Break out your Beret, because today’s tea is French Breakfast by Golden Moon Tea, a classic black tea from Kenilworth Estate in Sri Lanka (or Ceylon if you are old fashioned about it). The website recommends this tea for people who like ‘standard’ black tea or who are starting out on their adventure into loose leaf tea. I am most certainly not new to loose leaf tea, but I am always on the hunt for a new breakfast tea. The aroma of this tea is bright, bold, and malty with a hint of pecans and dried leaves. Very much a standard black tea indeed!
The brewed leaves are very bright and quite sweet with a berry like quality to it that blends with an oak wood aroma. It does not have a brisk quality, just bright and sweet. The aroma of the liquid sans leaves is malty and sweet, like caramel, with a nice oaky finish.
This tea has a nice mild briskness, just enough to wake you up but not too much, no need to worry about your moth turning inside out. There is a bold malty and oak wood taste that fades to a sweetness reminiscent of berries. Adding cream and sugar takes away that mild briskness and replaces it with a very smooth morning cup. I agree with the company’s description, this is a great beginners tea, but it has enough going on that it does not bore a more experienced sipper.
I had this as my breakfast travel mug tea and it was fantastic. The sugar and caramel flavors are dead on, but the oolong is what really shines here. It’s smooth and… hefty, for lack of a better word. I did the second steep at 185f for 3 ½ minutes and it came out weaker than expected. The sugar and caramel came to the fore. The oolong kind of just dropped out of the show in the second act. The inverse happened after the third steep (boiling water, about 6 minutes). The sugar and caramel faded into the background. The oolong took on a new flavor that I can’t describe. It tastes how I imagine a maple tree would taste. Not maple-y, but dark and woody. Really tasty. Thanks for this one, Christina!
Oh. my. gosh.
THIS TEA SMELLS DIVINE.
Thank you tons to QueenOfTarts for sending me a sample of this!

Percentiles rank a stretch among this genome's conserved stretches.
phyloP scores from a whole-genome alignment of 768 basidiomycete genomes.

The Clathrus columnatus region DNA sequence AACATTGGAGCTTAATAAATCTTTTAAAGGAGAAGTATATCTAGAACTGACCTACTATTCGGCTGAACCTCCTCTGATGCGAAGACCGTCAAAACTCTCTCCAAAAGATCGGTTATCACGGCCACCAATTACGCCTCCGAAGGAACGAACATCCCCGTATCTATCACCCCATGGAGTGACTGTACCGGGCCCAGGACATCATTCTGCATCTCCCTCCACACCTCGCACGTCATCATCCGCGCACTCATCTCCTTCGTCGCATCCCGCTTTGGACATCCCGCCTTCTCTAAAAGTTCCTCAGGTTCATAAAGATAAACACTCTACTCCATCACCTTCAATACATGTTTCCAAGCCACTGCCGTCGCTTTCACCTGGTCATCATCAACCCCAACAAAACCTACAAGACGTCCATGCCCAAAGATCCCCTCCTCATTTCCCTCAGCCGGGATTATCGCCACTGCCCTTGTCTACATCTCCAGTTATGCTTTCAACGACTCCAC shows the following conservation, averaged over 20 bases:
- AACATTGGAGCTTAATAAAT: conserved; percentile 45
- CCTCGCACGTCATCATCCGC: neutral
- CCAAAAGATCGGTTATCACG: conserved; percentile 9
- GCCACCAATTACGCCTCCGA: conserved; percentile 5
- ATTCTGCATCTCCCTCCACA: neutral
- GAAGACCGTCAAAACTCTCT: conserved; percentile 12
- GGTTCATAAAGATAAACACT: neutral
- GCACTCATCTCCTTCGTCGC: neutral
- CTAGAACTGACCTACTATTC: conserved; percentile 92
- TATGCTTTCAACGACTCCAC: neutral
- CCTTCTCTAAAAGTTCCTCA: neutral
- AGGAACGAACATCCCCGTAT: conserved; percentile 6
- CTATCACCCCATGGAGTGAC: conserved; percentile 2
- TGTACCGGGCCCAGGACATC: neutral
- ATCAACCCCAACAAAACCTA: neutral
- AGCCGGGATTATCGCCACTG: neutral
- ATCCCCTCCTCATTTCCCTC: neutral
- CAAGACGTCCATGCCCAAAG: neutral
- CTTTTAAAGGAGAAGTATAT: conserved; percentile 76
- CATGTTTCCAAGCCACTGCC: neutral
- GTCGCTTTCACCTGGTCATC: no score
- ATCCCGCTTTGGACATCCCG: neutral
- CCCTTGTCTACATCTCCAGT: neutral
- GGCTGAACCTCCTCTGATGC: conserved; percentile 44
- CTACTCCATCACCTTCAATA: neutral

It smells like caramel cookies and brown sugar and ahh I just love sugary smelling teas! I have high hopes for this one :)
Now that it’s steeping, it definitely started smelling like an oolong!
I love oolong so freakin much okay. Partially because I love seeing the leaves unravel, but dude, I love all the oolongs I have okay.
I think this might actually be my first dessert oolong so I’m quite excited for that.
Hmm. The sugar/caramel bit does get lost. I’m kinda sad about that! It smelled sooo nice dry, but the flavour didn’t carry out through the steeping process, and now it just tastes like any regular slightly roasted oolong. It’s good, not gunna lie, but the sugar/caramel bits that I was looking forward to didn’t come through.
T&C TTB #19
I had a cup of this last night. I think I am learning that I really have to be in the mood for flavored oolongs as well as coconut. This was nice, but nothing that knocked my socks off. I could see this being really good iced. I don’t think this is something I would purchase, but I am glad for the opportunity to try it.
this has been on my wishlist for a while and dinosara was kind enough to send some my way for me to try. “But Sil! it’s an oolong” you might say…. I’m well aware, but i’m always open to trying things that a bunch of ppl seem to love. Turns out? this is a really boring tea for me. It’s not even oo-wrong…it’s just meh. It smells delicious in dry form, but then brewing it up…SNORE FEST. it’s not even enough of an oolong to get me all riled up about how i don’t like oolongs. it’s really just sort of there. hanging out. being BOOOOORIIIINGGGGGG…. lol